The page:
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Russia Ponders Ways to Protect, Promote Vodka

Sales of beer and wine are skyrocketing in Moscow, but it is still hard to imagine any social gathering that is not lubricated by vodka. The government says alcohol consumption in Russia has almost tripled since the end of communism.

That trend is borne out by store shelves that teem with an explosion of new vodkas. "Drinking is Russia's delight," said an 11th-century chronicle of Russian history.

At a downtown restaurant, Yuri Yermoshin says you can't toast without vodka — and that it's best drunk in shots, ice cold and accompanied by pickles and pierogy meat pies.


Russkii Standart, or Russian Standard vodka, has 60 percent the of so-called premium vodka market. It was launched in 1998 by the flamboyant billionaire Roustam Tariko, who is now exporting it to the United States.

"It's very successful product in my country, and Russians love it," Tariko said, "and Americans should just trust Russian taste, you know."

Still, Russian vodka sales abroad are a tiny fraction of those of Smirnoff, Absolut and other vodkas produced in the West. Vodka historian Alexander Nikishin believes that's a mistake.

"Russia invented a major product that's drunk all over the world. But we haven't marketed it properly," Nikishin said. "We should trademark the name 'vodka,' like the French region of Champagne."

But the claim that vodka first appeared in Russia is hotly debated, especially by people in Poland, who say their ancestors invented it. Most Western experts believe the drink first appeared somewhere in Eastern Europe as knowledge of distillation spread there from the West.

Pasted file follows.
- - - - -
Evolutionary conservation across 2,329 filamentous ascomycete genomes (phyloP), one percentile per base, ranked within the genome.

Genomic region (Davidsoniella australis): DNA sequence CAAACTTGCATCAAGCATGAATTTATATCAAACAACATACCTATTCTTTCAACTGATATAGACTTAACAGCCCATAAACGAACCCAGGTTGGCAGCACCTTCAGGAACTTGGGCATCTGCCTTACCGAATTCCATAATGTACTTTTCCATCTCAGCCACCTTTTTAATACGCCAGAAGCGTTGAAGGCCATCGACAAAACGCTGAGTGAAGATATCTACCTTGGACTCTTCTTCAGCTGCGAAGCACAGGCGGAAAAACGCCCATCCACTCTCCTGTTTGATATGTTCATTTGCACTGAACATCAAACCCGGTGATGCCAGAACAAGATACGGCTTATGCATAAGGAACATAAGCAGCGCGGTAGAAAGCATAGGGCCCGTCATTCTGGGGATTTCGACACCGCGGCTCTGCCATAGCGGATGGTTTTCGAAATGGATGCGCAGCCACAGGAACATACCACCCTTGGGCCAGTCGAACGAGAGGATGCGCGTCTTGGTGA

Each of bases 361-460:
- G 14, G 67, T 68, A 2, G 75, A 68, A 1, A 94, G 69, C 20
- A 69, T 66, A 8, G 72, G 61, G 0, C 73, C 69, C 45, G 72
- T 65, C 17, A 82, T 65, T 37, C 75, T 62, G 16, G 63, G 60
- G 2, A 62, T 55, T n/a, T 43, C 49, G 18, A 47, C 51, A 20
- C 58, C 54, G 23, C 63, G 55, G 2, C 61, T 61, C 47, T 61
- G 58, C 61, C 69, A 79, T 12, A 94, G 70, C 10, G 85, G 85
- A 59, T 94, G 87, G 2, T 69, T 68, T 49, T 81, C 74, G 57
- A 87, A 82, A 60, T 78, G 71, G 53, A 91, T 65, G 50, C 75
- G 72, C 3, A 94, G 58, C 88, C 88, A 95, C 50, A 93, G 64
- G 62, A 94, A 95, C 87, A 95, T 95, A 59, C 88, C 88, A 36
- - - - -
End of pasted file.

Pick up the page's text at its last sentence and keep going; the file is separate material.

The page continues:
At Russkii Standart's new facility near St. Petersburg, vodka is made from almost pure spirit filtered through charcoal, which the producers say is what gives the drink its characteristics. The process for making Russian vodka today was developed more than a century ago, by Dmitri Mendeleev, the chemist who also devised the periodic chart of the elements.

"Vodka has to have an unpleasant taste, an unpleasant odor — like it's always had," Nikishin, said. "But if you drink it with the right food, it provides its own unique satisfaction. The Russian standard is the standard for vodka."

The Russian government is now considering returning to a state monopoly on spirit production that existed under the tsars and the Soviet Union.

That would provide a source of income — and help crack down against the pervasive manufacture of counterfeit vodkas, which are sometimes made from industrial solvents. Such knock-offs are said to be responsible for up to 40,000 deaths a year.

"Vodka is both a gift and a curse, depending on how you control it," Nikishin said. "If it's sold cheaply, many people drink it. But if you make it expensive and difficult to buy, they'll drink all sorts of rotten substitutes."

One thing seems clear: a visit to any Moscow bar is enough to confirm that whoever produces vodka in the future, there is no sign its popularity is going to tank anytime soon.

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